Monday, January 14, 2013

TLC Book Review - An Unmarked Grave - Jan. 14

An Unmarked Grave by Charles Todd
HarperCollins 2012

Format? paperback

Source? The publisher via TLC Book Tours

Why? Todd is an author I've wanted to read for a while.  Historical fiction without all the bodice ripping, but including meat on its bones and a strong, independent woman realistically portrayed are all aspects of a novel that pull me in quickly.

Title?  the mystery of this Bess Crawford installment revolves around a nameless body that shows up in the pile of dead former patients at the war hospital where Bess is serving on the frontlines in France.  Unless the mystery of his identity is discovered, he will be buried in an unmarked grave.  Perfect.

Cover?  Bess in her uniform is perfect, but the picture is a little sunny for me...I never pictured that much brightness in this story.

I was reminded of?  I couldn't help but think of Lady Sybil from Downton Abbey :)  

What Now? I'm definitely going to back up and read the other books in this series...As a matter of fact, the first two books are on sale right now as ebooks, and I have downloaded them already :)

Golden Lines

Another Sister had joined me there, both of us struggling with exhaustion and hoping to find in the fresh air, away from the odors of death and disease, a brief, desperately needed renewal. (83)

If the Germans had captured him, he would have faced a firing squad.  Simon would consider that a lesser problem than being caught by some of the tribes of the Northwest Frontier in India, but he would have been just as dead, although not as quickly. (90)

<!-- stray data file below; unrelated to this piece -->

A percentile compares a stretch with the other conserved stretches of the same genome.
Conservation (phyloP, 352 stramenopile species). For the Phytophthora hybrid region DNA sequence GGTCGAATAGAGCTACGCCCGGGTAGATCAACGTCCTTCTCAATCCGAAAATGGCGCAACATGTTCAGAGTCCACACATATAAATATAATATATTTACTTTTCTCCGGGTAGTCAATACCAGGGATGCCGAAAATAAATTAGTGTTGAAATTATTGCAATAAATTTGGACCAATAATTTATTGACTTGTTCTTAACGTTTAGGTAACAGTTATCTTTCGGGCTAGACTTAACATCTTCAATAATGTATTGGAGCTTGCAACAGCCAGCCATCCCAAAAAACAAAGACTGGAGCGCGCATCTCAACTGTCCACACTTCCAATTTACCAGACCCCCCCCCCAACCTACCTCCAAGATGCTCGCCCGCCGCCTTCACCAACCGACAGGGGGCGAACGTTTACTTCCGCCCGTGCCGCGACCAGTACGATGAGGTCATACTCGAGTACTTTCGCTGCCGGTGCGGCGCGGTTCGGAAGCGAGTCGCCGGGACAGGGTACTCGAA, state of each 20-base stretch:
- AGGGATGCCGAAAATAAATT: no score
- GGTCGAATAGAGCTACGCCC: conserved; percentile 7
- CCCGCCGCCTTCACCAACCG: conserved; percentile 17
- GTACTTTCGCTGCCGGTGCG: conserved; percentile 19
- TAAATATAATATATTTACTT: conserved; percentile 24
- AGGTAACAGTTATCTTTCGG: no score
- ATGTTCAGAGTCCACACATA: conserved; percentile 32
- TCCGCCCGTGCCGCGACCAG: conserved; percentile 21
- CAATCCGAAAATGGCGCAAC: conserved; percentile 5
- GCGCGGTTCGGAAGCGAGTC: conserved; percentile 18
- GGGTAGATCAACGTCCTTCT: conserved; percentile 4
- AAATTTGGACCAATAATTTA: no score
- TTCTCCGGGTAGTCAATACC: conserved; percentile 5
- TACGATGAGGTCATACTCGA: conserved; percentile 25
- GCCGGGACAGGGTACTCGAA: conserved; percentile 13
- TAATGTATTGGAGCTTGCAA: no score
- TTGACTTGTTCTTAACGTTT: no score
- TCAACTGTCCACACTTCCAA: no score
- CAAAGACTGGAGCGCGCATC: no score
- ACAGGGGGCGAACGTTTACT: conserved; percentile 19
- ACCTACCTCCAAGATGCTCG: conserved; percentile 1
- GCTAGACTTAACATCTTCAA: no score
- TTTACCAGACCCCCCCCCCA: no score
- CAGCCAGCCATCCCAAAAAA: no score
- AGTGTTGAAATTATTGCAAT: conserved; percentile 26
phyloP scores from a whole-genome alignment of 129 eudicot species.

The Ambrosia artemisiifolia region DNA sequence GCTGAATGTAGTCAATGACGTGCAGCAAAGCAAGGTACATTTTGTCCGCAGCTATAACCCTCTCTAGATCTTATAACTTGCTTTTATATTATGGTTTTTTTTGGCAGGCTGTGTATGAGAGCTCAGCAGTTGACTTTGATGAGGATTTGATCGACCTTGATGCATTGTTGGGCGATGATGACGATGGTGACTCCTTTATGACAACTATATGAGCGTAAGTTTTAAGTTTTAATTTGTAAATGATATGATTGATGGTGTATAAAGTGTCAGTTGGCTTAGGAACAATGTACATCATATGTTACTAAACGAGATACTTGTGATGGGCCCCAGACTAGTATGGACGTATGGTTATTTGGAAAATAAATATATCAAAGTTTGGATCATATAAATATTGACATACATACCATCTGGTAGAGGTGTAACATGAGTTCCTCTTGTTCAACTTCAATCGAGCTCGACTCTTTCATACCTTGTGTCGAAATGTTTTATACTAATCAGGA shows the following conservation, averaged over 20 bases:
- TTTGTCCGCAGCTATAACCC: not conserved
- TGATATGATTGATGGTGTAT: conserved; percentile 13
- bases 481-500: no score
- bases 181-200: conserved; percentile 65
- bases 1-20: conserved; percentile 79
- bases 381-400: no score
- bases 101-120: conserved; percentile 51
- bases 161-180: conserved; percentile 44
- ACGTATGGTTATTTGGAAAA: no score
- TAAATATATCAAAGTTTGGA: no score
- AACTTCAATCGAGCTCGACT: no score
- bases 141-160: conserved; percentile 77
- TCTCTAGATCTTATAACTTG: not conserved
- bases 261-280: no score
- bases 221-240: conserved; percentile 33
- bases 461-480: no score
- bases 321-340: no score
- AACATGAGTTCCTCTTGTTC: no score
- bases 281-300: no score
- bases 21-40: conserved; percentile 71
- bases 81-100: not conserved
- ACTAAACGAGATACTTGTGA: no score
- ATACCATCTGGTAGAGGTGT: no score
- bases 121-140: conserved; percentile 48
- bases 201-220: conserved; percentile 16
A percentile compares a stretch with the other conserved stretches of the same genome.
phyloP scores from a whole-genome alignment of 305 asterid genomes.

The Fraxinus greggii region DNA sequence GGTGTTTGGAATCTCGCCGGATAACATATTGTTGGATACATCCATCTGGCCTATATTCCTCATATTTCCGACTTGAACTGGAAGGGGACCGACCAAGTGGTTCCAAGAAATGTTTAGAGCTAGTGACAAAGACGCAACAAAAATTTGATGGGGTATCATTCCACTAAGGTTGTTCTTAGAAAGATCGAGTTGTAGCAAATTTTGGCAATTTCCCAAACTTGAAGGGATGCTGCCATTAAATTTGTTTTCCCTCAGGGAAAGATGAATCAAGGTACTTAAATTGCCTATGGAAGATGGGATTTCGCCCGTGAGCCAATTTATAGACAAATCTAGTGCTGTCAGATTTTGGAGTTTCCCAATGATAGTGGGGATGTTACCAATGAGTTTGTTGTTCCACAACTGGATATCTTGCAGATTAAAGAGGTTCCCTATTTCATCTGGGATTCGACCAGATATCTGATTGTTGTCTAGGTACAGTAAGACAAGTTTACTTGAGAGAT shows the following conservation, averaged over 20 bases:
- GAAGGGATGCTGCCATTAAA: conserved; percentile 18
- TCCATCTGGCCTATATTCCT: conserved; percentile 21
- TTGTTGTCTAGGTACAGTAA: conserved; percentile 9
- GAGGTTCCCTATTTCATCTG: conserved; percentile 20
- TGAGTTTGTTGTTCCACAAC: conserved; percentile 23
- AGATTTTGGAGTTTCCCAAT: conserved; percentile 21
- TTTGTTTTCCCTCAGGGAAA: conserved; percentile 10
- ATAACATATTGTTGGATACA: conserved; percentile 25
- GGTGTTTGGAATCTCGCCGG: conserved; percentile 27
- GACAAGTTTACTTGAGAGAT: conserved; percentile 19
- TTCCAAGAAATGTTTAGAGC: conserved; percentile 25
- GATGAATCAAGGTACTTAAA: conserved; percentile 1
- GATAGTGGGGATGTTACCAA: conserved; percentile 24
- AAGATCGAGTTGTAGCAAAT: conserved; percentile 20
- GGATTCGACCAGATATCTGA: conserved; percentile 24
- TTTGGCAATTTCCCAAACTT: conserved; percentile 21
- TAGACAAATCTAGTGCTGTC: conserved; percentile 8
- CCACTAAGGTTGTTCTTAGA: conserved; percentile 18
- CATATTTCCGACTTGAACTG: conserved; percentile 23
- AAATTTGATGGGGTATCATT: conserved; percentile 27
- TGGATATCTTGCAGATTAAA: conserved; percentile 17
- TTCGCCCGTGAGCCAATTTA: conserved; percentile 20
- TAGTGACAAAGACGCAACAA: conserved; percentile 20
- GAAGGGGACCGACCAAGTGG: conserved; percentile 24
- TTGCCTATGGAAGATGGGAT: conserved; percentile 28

I looked down at the little pistol.  Nurses were not permitted to carry weapons, but this time, remembering my feeling of helplessness when that arm had come around my throat and how lucky I was that I'd been able to kick the water pail, then scream, I touched it with my fingertips and then settled it carefully in the pocket of my uniform. (108)

Captain Barclay was adding grimly, "Something could have happened in the trenches between this man and Carson.  Not everyone out here is a gallant soldier serving King and Country." (109)

His mouth was tight as he said, "Don't argue." His eyes closed and he grimaced.  "Do it."
I'd been trained all my life to respond to that tone of voice.  One obeyed instantly, doing as one was told, without question. (162)

It was picturesque in its own way, running up from a small stream to the crest of a hill, a smattering of houses and shops, a stone chapel with a short steeple, and several outlying farms that lay like patchwork across the stream. (176)

I had been born and brought up in an Army household, I understood duty and sacrifice as well as any man in the Army or any woman married to a soldier.  Waste I could not endure. (187)

We were all so young, I thought as we drove away, the men who came to us and the sisters who treated them. I had seen and done things that my grandmother would have wondered at, but I had also discovered that courage was the ability to face what had to be faced, when it was impossible to run away. (214)

I worked late into the night, and I rose early in the morning, before sunrise, as the long lines of ambulances and an overburdened lorry brought us more and more wounded.  A hardened veteran, watching the long lines being sorted by one of the sisters, said, "They'll be non one left in England over the age of sixteen." (217)


Just before succumbing to the Spanish Flu epidemic, Bess Crawford discovers that a killer has hidden a body among the dead, wounded soldiers stacked in the holding room awaiting the burial teams.  Upon recovery, she makes it her duty to find the identify of the dead soldier as well as his killer.  Her main focus, however, quickly becomes staying alive herself once the killer realizes she is on to him.